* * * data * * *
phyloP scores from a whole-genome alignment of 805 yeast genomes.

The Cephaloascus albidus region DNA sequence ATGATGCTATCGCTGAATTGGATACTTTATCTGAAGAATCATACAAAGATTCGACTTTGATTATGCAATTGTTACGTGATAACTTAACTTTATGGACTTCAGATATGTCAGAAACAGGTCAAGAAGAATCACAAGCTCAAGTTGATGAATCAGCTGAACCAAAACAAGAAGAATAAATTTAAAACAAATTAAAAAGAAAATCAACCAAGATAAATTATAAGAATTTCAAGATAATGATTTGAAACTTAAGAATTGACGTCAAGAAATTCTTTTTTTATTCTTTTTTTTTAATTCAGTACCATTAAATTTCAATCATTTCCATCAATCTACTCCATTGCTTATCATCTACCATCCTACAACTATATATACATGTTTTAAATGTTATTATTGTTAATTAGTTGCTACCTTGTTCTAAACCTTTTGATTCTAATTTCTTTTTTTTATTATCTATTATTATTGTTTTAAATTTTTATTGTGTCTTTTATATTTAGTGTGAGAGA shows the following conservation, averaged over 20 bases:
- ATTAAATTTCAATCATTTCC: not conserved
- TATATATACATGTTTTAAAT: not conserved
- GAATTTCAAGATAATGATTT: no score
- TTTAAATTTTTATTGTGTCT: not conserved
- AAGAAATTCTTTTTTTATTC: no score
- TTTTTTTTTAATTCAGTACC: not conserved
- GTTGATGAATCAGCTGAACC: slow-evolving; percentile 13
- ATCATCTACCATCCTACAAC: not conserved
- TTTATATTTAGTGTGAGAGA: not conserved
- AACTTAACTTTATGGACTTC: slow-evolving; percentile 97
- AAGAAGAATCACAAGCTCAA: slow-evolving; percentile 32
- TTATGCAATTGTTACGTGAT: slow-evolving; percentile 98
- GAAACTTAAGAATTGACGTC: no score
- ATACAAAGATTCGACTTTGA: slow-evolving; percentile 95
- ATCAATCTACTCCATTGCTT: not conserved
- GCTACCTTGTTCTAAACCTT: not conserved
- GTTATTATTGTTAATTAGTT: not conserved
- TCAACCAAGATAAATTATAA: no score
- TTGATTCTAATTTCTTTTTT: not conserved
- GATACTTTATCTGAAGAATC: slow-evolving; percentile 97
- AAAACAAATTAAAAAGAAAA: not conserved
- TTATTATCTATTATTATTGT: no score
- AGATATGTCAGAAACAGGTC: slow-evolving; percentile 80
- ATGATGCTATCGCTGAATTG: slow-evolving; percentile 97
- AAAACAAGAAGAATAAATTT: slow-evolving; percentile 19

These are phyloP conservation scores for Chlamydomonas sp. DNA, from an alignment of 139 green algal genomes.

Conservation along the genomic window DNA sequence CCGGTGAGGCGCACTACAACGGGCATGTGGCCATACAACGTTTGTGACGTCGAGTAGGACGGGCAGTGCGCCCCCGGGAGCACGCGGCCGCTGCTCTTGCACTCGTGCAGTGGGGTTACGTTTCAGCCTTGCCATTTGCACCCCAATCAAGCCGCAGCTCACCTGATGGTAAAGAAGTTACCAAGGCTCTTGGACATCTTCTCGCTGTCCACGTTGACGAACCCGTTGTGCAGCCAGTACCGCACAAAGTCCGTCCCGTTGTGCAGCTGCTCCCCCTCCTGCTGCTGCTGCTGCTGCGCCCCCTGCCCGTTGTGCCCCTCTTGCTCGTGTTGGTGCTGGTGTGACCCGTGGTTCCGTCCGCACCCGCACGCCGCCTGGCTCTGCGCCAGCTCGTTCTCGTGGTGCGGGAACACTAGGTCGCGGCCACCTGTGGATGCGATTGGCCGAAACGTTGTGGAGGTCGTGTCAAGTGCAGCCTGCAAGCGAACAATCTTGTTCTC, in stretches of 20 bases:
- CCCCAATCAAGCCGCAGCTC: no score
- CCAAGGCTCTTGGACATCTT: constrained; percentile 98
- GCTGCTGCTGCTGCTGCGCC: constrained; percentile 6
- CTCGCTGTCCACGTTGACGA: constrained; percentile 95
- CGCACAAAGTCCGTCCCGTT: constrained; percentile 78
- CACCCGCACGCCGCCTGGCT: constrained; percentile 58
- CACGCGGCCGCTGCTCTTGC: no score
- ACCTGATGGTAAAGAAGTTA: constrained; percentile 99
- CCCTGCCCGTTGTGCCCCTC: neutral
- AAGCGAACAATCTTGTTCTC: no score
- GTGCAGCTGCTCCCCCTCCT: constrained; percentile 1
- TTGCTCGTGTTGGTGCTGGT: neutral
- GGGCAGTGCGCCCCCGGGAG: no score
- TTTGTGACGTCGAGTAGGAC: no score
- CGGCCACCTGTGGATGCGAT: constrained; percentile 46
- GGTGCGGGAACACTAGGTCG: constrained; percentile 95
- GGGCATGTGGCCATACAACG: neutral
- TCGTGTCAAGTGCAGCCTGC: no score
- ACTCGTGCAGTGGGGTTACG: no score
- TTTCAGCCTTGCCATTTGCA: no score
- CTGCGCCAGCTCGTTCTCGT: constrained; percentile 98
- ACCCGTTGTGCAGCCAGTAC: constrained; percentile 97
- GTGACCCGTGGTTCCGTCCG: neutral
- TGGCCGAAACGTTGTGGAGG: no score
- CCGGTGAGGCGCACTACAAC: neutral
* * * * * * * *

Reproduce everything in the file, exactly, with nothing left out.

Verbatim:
phyloP scores from a whole-genome alignment of 805 yeast genomes.

The Cephaloascus albidus region DNA sequence ATGATGCTATCGCTGAATTGGATACTTTATCTGAAGAATCATACAAAGATTCGACTTTGATTATGCAATTGTTACGTGATAACTTAACTTTATGGACTTCAGATATGTCAGAAACAGGTCAAGAAGAATCACAAGCTCAAGTTGATGAATCAGCTGAACCAAAACAAGAAGAATAAATTTAAAACAAATTAAAAAGAAAATCAACCAAGATAAATTATAAGAATTTCAAGATAATGATTTGAAACTTAAGAATTGACGTCAAGAAATTCTTTTTTTATTCTTTTTTTTTAATTCAGTACCATTAAATTTCAATCATTTCCATCAATCTACTCCATTGCTTATCATCTACCATCCTACAACTATATATACATGTTTTAAATGTTATTATTGTTAATTAGTTGCTACCTTGTTCTAAACCTTTTGATTCTAATTTCTTTTTTTTATTATCTATTATTATTGTTTTAAATTTTTATTGTGTCTTTTATATTTAGTGTGAGAGA shows the following conservation, averaged over 20 bases:
- ATTAAATTTCAATCATTTCC: not conserved
- TATATATACATGTTTTAAAT: not conserved
- GAATTTCAAGATAATGATTT: no score
- TTTAAATTTTTATTGTGTCT: not conserved
- AAGAAATTCTTTTTTTATTC: no score
- TTTTTTTTTAATTCAGTACC: not conserved
- GTTGATGAATCAGCTGAACC: slow-evolving; percentile 13
- ATCATCTACCATCCTACAAC: not conserved
- TTTATATTTAGTGTGAGAGA: not conserved
- AACTTAACTTTATGGACTTC: slow-evolving; percentile 97
- AAGAAGAATCACAAGCTCAA: slow-evolving; percentile 32
- TTATGCAATTGTTACGTGAT: slow-evolving; percentile 98
- GAAACTTAAGAATTGACGTC: no score
- ATACAAAGATTCGACTTTGA: slow-evolving; percentile 95
- ATCAATCTACTCCATTGCTT: not conserved
- GCTACCTTGTTCTAAACCTT: not conserved
- GTTATTATTGTTAATTAGTT: not conserved
- TCAACCAAGATAAATTATAA: no score
- TTGATTCTAATTTCTTTTTT: not conserved
- GATACTTTATCTGAAGAATC: slow-evolving; percentile 97
- AAAACAAATTAAAAAGAAAA: not conserved
- TTATTATCTATTATTATTGT: no score
- AGATATGTCAGAAACAGGTC: slow-evolving; percentile 80
- ATGATGCTATCGCTGAATTG: slow-evolving; percentile 97
- AAAACAAGAAGAATAAATTT: slow-evolving; percentile 19

These are phyloP conservation scores for Chlamydomonas sp. DNA, from an alignment of 139 green algal genomes.

Conservation along the genomic window DNA sequence CCGGTGAGGCGCACTACAACGGGCATGTGGCCATACAACGTTTGTGACGTCGAGTAGGACGGGCAGTGCGCCCCCGGGAGCACGCGGCCGCTGCTCTTGCACTCGTGCAGTGGGGTTACGTTTCAGCCTTGCCATTTGCACCCCAATCAAGCCGCAGCTCACCTGATGGTAAAGAAGTTACCAAGGCTCTTGGACATCTTCTCGCTGTCCACGTTGACGAACCCGTTGTGCAGCCAGTACCGCACAAAGTCCGTCCCGTTGTGCAGCTGCTCCCCCTCCTGCTGCTGCTGCTGCTGCGCCCCCTGCCCGTTGTGCCCCTCTTGCTCGTGTTGGTGCTGGTGTGACCCGTGGTTCCGTCCGCACCCGCACGCCGCCTGGCTCTGCGCCAGCTCGTTCTCGTGGTGCGGGAACACTAGGTCGCGGCCACCTGTGGATGCGATTGGCCGAAACGTTGTGGAGGTCGTGTCAAGTGCAGCCTGCAAGCGAACAATCTTGTTCTC, in stretches of 20 bases:
- CCCCAATCAAGCCGCAGCTC: no score
- CCAAGGCTCTTGGACATCTT: constrained; percentile 98
- GCTGCTGCTGCTGCTGCGCC: constrained; percentile 6
- CTCGCTGTCCACGTTGACGA: constrained; percentile 95
- CGCACAAAGTCCGTCCCGTT: constrained; percentile 78
- CACCCGCACGCCGCCTGGCT: constrained; percentile 58
- CACGCGGCCGCTGCTCTTGC: no score
- ACCTGATGGTAAAGAAGTTA: constrained; percentile 99
- CCCTGCCCGTTGTGCCCCTC: neutral
- AAGCGAACAATCTTGTTCTC: no score
- GTGCAGCTGCTCCCCCTCCT: constrained; percentile 1
- TTGCTCGTGTTGGTGCTGGT: neutral
- GGGCAGTGCGCCCCCGGGAG: no score
- TTTGTGACGTCGAGTAGGAC: no score
- CGGCCACCTGTGGATGCGAT: constrained; percentile 46
- GGTGCGGGAACACTAGGTCG: constrained; percentile 95
- GGGCATGTGGCCATACAACG: neutral
- TCGTGTCAAGTGCAGCCTGC: no score
- ACTCGTGCAGTGGGGTTACG: no score
- TTTCAGCCTTGCCATTTGCA: no score
- CTGCGCCAGCTCGTTCTCGT: constrained; percentile 98
- ACCCGTTGTGCAGCCAGTAC: constrained; percentile 97
- GTGACCCGTGGTTCCGTCCG: neutral
- TGGCCGAAACGTTGTGGAGG: no score
- CCGGTGAGGCGCACTACAAC: neutral